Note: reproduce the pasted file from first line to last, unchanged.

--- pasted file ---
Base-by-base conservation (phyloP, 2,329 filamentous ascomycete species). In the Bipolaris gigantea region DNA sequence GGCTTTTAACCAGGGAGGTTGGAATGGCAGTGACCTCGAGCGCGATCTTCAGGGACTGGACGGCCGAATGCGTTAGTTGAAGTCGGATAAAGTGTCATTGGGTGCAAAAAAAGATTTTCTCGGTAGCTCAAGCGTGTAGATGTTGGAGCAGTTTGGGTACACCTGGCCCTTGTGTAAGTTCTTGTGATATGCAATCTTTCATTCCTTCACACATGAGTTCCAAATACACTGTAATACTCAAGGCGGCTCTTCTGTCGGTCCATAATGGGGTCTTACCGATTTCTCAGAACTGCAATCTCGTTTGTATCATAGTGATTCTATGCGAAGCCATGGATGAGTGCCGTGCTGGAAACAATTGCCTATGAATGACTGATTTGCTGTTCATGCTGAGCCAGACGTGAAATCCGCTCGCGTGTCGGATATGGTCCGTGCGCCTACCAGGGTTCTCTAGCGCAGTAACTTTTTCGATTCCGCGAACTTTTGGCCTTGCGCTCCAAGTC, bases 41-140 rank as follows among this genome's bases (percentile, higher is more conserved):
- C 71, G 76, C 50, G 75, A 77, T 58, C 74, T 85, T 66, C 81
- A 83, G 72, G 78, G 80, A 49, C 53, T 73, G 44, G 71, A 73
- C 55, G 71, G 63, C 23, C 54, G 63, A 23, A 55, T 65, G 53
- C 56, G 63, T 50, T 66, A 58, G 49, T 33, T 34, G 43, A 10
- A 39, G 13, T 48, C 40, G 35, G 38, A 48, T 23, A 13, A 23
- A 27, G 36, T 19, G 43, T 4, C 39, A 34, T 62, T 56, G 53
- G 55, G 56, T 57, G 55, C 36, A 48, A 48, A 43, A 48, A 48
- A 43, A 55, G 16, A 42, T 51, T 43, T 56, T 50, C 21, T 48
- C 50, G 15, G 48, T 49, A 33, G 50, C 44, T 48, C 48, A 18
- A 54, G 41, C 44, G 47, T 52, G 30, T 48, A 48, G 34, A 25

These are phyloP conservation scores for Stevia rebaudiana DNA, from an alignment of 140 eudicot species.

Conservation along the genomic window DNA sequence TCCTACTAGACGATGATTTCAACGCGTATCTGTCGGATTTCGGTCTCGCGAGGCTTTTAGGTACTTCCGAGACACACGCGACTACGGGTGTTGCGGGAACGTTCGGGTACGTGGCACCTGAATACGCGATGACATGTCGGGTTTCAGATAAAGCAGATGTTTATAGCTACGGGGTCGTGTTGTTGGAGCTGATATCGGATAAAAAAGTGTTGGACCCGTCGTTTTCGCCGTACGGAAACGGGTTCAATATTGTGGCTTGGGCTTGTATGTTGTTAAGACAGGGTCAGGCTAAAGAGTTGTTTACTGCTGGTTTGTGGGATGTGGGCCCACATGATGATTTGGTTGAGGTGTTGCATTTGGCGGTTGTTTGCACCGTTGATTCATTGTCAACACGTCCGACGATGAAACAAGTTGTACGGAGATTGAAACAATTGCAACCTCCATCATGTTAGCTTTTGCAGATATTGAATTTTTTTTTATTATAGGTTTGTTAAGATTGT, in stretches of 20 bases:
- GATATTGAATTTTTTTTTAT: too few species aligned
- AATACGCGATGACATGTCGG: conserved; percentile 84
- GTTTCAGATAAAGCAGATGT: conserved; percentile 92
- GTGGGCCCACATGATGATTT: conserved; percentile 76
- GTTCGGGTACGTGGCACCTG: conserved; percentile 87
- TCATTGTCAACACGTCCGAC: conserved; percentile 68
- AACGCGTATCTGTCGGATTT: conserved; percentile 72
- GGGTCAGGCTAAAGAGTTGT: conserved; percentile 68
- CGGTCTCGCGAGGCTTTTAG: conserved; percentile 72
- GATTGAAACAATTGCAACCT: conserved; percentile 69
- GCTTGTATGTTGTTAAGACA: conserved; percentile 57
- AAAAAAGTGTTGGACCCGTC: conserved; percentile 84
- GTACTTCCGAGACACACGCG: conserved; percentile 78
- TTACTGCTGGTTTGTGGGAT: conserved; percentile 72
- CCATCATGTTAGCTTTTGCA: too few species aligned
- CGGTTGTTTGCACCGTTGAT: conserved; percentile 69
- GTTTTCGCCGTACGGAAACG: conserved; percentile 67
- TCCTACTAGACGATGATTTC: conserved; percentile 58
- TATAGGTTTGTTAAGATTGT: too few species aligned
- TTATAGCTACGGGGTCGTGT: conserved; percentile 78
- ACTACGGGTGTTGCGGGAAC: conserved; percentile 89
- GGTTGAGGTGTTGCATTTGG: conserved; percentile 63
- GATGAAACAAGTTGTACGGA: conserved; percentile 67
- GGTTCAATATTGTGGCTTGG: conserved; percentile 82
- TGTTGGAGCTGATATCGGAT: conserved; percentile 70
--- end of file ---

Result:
Base-by-base conservation (phyloP, 2,329 filamentous ascomycete species). In the Bipolaris gigantea region DNA sequence GGCTTTTAACCAGGGAGGTTGGAATGGCAGTGACCTCGAGCGCGATCTTCAGGGACTGGACGGCCGAATGCGTTAGTTGAAGTCGGATAAAGTGTCATTGGGTGCAAAAAAAGATTTTCTCGGTAGCTCAAGCGTGTAGATGTTGGAGCAGTTTGGGTACACCTGGCCCTTGTGTAAGTTCTTGTGATATGCAATCTTTCATTCCTTCACACATGAGTTCCAAATACACTGTAATACTCAAGGCGGCTCTTCTGTCGGTCCATAATGGGGTCTTACCGATTTCTCAGAACTGCAATCTCGTTTGTATCATAGTGATTCTATGCGAAGCCATGGATGAGTGCCGTGCTGGAAACAATTGCCTATGAATGACTGATTTGCTGTTCATGCTGAGCCAGACGTGAAATCCGCTCGCGTGTCGGATATGGTCCGTGCGCCTACCAGGGTTCTCTAGCGCAGTAACTTTTTCGATTCCGCGAACTTTTGGCCTTGCGCTCCAAGTC, bases 41-140 rank as follows among this genome's bases (percentile, higher is more conserved):
- C 71, G 76, C 50, G 75, A 77, T 58, C 74, T 85, T 66, C 81
- A 83, G 72, G 78, G 80, A 49, C 53, T 73, G 44, G 71, A 73
- C 55, G 71, G 63, C 23, C 54, G 63, A 23, A 55, T 65, G 53
- C 56, G 63, T 50, T 66, A 58, G 49, T 33, T 34, G 43, A 10
- A 39, G 13, T 48, C 40, G 35, G 38, A 48, T 23, A 13, A 23
- A 27, G 36, T 19, G 43, T 4, C 39, A 34, T 62, T 56, G 53
- G 55, G 56, T 57, G 55, C 36, A 48, A 48, A 43, A 48, A 48
- A 43, A 55, G 16, A 42, T 51, T 43, T 56, T 50, C 21, T 48
- C 50, G 15, G 48, T 49, A 33, G 50, C 44, T 48, C 48, A 18
- A 54, G 41, C 44, G 47, T 52, G 30, T 48, A 48, G 34, A 25

These are phyloP conservation scores for Stevia rebaudiana DNA, from an alignment of 140 eudicot species.

Conservation along the genomic window DNA sequence TCCTACTAGACGATGATTTCAACGCGTATCTGTCGGATTTCGGTCTCGCGAGGCTTTTAGGTACTTCCGAGACACACGCGACTACGGGTGTTGCGGGAACGTTCGGGTACGTGGCACCTGAATACGCGATGACATGTCGGGTTTCAGATAAAGCAGATGTTTATAGCTACGGGGTCGTGTTGTTGGAGCTGATATCGGATAAAAAAGTGTTGGACCCGTCGTTTTCGCCGTACGGAAACGGGTTCAATATTGTGGCTTGGGCTTGTATGTTGTTAAGACAGGGTCAGGCTAAAGAGTTGTTTACTGCTGGTTTGTGGGATGTGGGCCCACATGATGATTTGGTTGAGGTGTTGCATTTGGCGGTTGTTTGCACCGTTGATTCATTGTCAACACGTCCGACGATGAAACAAGTTGTACGGAGATTGAAACAATTGCAACCTCCATCATGTTAGCTTTTGCAGATATTGAATTTTTTTTTATTATAGGTTTGTTAAGATTGT, in stretches of 20 bases:
- GATATTGAATTTTTTTTTAT: too few species aligned
- AATACGCGATGACATGTCGG: conserved; percentile 84
- GTTTCAGATAAAGCAGATGT: conserved; percentile 92
- GTGGGCCCACATGATGATTT: conserved; percentile 76
- GTTCGGGTACGTGGCACCTG: conserved; percentile 87
- TCATTGTCAACACGTCCGAC: conserved; percentile 68
- AACGCGTATCTGTCGGATTT: conserved; percentile 72
- GGGTCAGGCTAAAGAGTTGT: conserved; percentile 68
- CGGTCTCGCGAGGCTTTTAG: conserved; percentile 72
- GATTGAAACAATTGCAACCT: conserved; percentile 69
- GCTTGTATGTTGTTAAGACA: conserved; percentile 57
- AAAAAAGTGTTGGACCCGTC: conserved; percentile 84
- GTACTTCCGAGACACACGCG: conserved; percentile 78
- TTACTGCTGGTTTGTGGGAT: conserved; percentile 72
- CCATCATGTTAGCTTTTGCA: too few species aligned
- CGGTTGTTTGCACCGTTGAT: conserved; percentile 69
- GTTTTCGCCGTACGGAAACG: conserved; percentile 67
- TCCTACTAGACGATGATTTC: conserved; percentile 58
- TATAGGTTTGTTAAGATTGT: too few species aligned
- TTATAGCTACGGGGTCGTGT: conserved; percentile 78
- ACTACGGGTGTTGCGGGAAC: conserved; percentile 89
- GGTTGAGGTGTTGCATTTGG: conserved; percentile 63
- GATGAAACAAGTTGTACGGA: conserved; percentile 67
- GGTTCAATATTGTGGCTTGG: conserved; percentile 82
- TGTTGGAGCTGATATCGGAT: conserved; percentile 70